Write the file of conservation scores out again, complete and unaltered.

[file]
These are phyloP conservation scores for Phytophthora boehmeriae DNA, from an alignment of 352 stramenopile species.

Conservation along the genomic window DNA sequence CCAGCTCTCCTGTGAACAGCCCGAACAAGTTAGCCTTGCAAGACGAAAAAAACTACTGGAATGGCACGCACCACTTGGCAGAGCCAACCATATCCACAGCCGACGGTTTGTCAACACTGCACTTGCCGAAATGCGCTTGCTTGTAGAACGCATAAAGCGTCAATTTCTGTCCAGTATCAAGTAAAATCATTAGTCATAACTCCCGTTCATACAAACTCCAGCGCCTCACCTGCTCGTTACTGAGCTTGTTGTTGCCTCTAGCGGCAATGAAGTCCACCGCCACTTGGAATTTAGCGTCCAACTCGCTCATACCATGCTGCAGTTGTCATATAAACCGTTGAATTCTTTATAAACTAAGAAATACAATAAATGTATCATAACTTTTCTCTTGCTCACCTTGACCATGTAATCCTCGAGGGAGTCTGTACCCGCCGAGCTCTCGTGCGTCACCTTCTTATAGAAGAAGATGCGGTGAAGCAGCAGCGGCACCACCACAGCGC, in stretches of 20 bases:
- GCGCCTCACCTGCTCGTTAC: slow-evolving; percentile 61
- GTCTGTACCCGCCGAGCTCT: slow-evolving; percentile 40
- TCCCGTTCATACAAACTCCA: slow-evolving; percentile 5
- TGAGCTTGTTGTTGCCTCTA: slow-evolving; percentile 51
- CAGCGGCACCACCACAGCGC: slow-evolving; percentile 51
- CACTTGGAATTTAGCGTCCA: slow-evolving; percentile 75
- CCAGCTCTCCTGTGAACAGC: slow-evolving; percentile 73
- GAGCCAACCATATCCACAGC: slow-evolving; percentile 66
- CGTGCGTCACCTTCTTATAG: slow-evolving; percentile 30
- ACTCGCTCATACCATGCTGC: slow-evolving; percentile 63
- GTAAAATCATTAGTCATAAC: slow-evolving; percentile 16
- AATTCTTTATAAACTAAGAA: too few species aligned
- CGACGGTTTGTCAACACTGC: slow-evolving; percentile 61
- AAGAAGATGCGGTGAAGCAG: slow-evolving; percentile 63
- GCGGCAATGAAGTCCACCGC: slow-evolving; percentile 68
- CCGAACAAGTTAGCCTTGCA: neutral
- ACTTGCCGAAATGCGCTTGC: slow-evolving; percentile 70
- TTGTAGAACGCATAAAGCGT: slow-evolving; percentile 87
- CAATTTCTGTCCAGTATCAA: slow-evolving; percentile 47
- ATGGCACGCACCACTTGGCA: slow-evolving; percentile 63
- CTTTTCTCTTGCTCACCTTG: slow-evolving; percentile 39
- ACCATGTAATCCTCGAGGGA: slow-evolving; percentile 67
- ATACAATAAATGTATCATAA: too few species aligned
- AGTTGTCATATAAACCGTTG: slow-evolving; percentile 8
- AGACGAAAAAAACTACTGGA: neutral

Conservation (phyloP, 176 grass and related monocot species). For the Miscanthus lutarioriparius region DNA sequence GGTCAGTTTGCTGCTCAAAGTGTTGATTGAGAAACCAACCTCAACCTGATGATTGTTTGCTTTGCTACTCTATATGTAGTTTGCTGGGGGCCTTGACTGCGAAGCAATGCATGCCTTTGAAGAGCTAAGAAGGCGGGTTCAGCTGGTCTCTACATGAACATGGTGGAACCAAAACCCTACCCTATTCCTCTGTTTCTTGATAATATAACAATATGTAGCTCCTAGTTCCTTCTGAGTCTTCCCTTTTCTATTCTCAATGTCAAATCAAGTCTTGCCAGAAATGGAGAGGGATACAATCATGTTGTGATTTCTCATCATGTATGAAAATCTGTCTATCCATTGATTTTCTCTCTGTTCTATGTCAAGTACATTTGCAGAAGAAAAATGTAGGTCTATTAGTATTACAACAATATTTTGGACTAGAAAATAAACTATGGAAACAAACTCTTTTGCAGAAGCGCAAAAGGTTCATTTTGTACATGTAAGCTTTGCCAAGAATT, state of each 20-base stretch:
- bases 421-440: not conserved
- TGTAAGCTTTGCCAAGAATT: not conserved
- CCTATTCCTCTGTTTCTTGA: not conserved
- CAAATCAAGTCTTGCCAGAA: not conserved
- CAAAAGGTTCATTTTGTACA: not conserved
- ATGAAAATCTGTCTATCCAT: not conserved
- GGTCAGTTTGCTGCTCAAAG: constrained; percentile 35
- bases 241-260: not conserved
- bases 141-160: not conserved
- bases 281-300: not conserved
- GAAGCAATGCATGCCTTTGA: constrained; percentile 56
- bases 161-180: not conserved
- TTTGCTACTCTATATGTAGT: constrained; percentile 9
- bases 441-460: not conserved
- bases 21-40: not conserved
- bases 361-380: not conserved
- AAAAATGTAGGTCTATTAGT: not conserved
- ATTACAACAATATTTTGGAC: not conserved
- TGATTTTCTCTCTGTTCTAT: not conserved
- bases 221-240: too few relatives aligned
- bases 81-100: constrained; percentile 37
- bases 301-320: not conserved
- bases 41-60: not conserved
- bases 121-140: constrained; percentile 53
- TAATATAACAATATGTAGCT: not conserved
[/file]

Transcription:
These are phyloP conservation scores for Phytophthora boehmeriae DNA, from an alignment of 352 stramenopile species.

Conservation along the genomic window DNA sequence CCAGCTCTCCTGTGAACAGCCCGAACAAGTTAGCCTTGCAAGACGAAAAAAACTACTGGAATGGCACGCACCACTTGGCAGAGCCAACCATATCCACAGCCGACGGTTTGTCAACACTGCACTTGCCGAAATGCGCTTGCTTGTAGAACGCATAAAGCGTCAATTTCTGTCCAGTATCAAGTAAAATCATTAGTCATAACTCCCGTTCATACAAACTCCAGCGCCTCACCTGCTCGTTACTGAGCTTGTTGTTGCCTCTAGCGGCAATGAAGTCCACCGCCACTTGGAATTTAGCGTCCAACTCGCTCATACCATGCTGCAGTTGTCATATAAACCGTTGAATTCTTTATAAACTAAGAAATACAATAAATGTATCATAACTTTTCTCTTGCTCACCTTGACCATGTAATCCTCGAGGGAGTCTGTACCCGCCGAGCTCTCGTGCGTCACCTTCTTATAGAAGAAGATGCGGTGAAGCAGCAGCGGCACCACCACAGCGC, in stretches of 20 bases:
- GCGCCTCACCTGCTCGTTAC: slow-evolving; percentile 61
- GTCTGTACCCGCCGAGCTCT: slow-evolving; percentile 40
- TCCCGTTCATACAAACTCCA: slow-evolving; percentile 5
- TGAGCTTGTTGTTGCCTCTA: slow-evolving; percentile 51
- CAGCGGCACCACCACAGCGC: slow-evolving; percentile 51
- CACTTGGAATTTAGCGTCCA: slow-evolving; percentile 75
- CCAGCTCTCCTGTGAACAGC: slow-evolving; percentile 73
- GAGCCAACCATATCCACAGC: slow-evolving; percentile 66
- CGTGCGTCACCTTCTTATAG: slow-evolving; percentile 30
- ACTCGCTCATACCATGCTGC: slow-evolving; percentile 63
- GTAAAATCATTAGTCATAAC: slow-evolving; percentile 16
- AATTCTTTATAAACTAAGAA: too few species aligned
- CGACGGTTTGTCAACACTGC: slow-evolving; percentile 61
- AAGAAGATGCGGTGAAGCAG: slow-evolving; percentile 63
- GCGGCAATGAAGTCCACCGC: slow-evolving; percentile 68
- CCGAACAAGTTAGCCTTGCA: neutral
- ACTTGCCGAAATGCGCTTGC: slow-evolving; percentile 70
- TTGTAGAACGCATAAAGCGT: slow-evolving; percentile 87
- CAATTTCTGTCCAGTATCAA: slow-evolving; percentile 47
- ATGGCACGCACCACTTGGCA: slow-evolving; percentile 63
- CTTTTCTCTTGCTCACCTTG: slow-evolving; percentile 39
- ACCATGTAATCCTCGAGGGA: slow-evolving; percentile 67
- ATACAATAAATGTATCATAA: too few species aligned
- AGTTGTCATATAAACCGTTG: slow-evolving; percentile 8
- AGACGAAAAAAACTACTGGA: neutral

Conservation (phyloP, 176 grass and related monocot species). For the Miscanthus lutarioriparius region DNA sequence GGTCAGTTTGCTGCTCAAAGTGTTGATTGAGAAACCAACCTCAACCTGATGATTGTTTGCTTTGCTACTCTATATGTAGTTTGCTGGGGGCCTTGACTGCGAAGCAATGCATGCCTTTGAAGAGCTAAGAAGGCGGGTTCAGCTGGTCTCTACATGAACATGGTGGAACCAAAACCCTACCCTATTCCTCTGTTTCTTGATAATATAACAATATGTAGCTCCTAGTTCCTTCTGAGTCTTCCCTTTTCTATTCTCAATGTCAAATCAAGTCTTGCCAGAAATGGAGAGGGATACAATCATGTTGTGATTTCTCATCATGTATGAAAATCTGTCTATCCATTGATTTTCTCTCTGTTCTATGTCAAGTACATTTGCAGAAGAAAAATGTAGGTCTATTAGTATTACAACAATATTTTGGACTAGAAAATAAACTATGGAAACAAACTCTTTTGCAGAAGCGCAAAAGGTTCATTTTGTACATGTAAGCTTTGCCAAGAATT, state of each 20-base stretch:
- bases 421-440: not conserved
- TGTAAGCTTTGCCAAGAATT: not conserved
- CCTATTCCTCTGTTTCTTGA: not conserved
- CAAATCAAGTCTTGCCAGAA: not conserved
- CAAAAGGTTCATTTTGTACA: not conserved
- ATGAAAATCTGTCTATCCAT: not conserved
- GGTCAGTTTGCTGCTCAAAG: constrained; percentile 35
- bases 241-260: not conserved
- bases 141-160: not conserved
- bases 281-300: not conserved
- GAAGCAATGCATGCCTTTGA: constrained; percentile 56
- bases 161-180: not conserved
- TTTGCTACTCTATATGTAGT: constrained; percentile 9
- bases 441-460: not conserved
- bases 21-40: not conserved
- bases 361-380: not conserved
- AAAAATGTAGGTCTATTAGT: not conserved
- ATTACAACAATATTTTGGAC: not conserved
- TGATTTTCTCTCTGTTCTAT: not conserved
- bases 221-240: too few relatives aligned
- bases 81-100: constrained; percentile 37
- bases 301-320: not conserved
- bases 41-60: not conserved
- bases 121-140: constrained; percentile 53
- TAATATAACAATATGTAGCT: not conserved